Yet a Japanese customer will write their form of address after their names (and concatenated to it, so it will be most strange to them to be expected to split that off from their name). Germans will write their academic qualifications before their names. I will write my given name first, but a Hungarian or Chinese customer will write it last. Using these field labels could, therefore, cause confusion for your customer and increase the chance that their data is added to the wrong field within the form (and therefore your database), greatly reducing its use to you. If you are using a single form with one set of generic field labels, use terms such as form of address, given name, surname/family name, academic qualification, seniority and so on.
As always, don’t be afraid to use longer field labels which explain what you are trying to collect, and examples: Given name/first name, for example, if your customers may not be aware what is meant by given name.
Equally, do not expect all people to have both a given name and a surname – many people do not (most of the population of Indonesia, for example). Having both a given name and a surname as required fields (and few forms do not) does cause problems for some customers who have to make something up to add to the surname field. Many also have to make middle initials up as a large number of us don’t have one.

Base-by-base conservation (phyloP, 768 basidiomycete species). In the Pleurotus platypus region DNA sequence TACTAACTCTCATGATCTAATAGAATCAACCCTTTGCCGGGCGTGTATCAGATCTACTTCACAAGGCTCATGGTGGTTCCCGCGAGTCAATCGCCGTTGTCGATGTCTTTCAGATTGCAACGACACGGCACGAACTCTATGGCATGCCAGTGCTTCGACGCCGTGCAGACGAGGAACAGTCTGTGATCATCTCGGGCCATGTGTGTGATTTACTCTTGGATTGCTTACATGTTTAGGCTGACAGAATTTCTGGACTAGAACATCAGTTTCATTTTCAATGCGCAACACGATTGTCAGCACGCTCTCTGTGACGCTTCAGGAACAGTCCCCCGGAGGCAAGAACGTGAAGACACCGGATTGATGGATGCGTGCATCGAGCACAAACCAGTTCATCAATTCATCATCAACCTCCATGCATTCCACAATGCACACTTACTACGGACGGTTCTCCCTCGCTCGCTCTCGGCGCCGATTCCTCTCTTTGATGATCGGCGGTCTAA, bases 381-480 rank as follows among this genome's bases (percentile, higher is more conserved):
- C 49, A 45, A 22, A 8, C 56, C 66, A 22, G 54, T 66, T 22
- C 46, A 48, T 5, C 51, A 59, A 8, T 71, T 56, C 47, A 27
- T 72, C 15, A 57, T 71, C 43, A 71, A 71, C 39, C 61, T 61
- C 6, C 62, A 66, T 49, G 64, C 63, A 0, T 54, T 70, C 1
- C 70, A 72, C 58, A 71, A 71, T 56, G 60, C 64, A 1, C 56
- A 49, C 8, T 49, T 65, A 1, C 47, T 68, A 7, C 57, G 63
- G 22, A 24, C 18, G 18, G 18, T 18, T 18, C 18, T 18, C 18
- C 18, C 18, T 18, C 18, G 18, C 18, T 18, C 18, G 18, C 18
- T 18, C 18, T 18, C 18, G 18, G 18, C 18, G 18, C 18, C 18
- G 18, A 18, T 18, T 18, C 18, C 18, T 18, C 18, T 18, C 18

A large percentage of the world’s population do not use the personal name format given name/surname, and when asked to split their names are forced to make an arbitrary split, which may vary from name form to name form. This is a common problem in East Asian names and Muslim names.
Some forms attempt to “validate” names by length, not allowing short names, assuming them to be invalid. Many names can consist of 1, 2 or 3 letters, and these customers should not be excluded. Others forms do not allow punctuation to be added, excluding people with double barreled names (such as “Jean-Michel”), or names such as “O’Brien”.
The message must be that thought needs to be given to how you collect personal names in your web form, before it is put online, as once a name is collected it is impossible to correct automatically.
For a discussion of this issue, please see http://www.siliconglen.com/usability/courtesytitles.html
A full discussion of personal names and the dangers of over-processing them can be found in Practical International Data Quality, by Graham Rhind, Gower, Aldershot, 2001. See http://www.grcdi.nl/book3.htm
Practical International Data Management Online. A free resource from GRC Data Intelligence. For comments, questions or feedback: email@example.com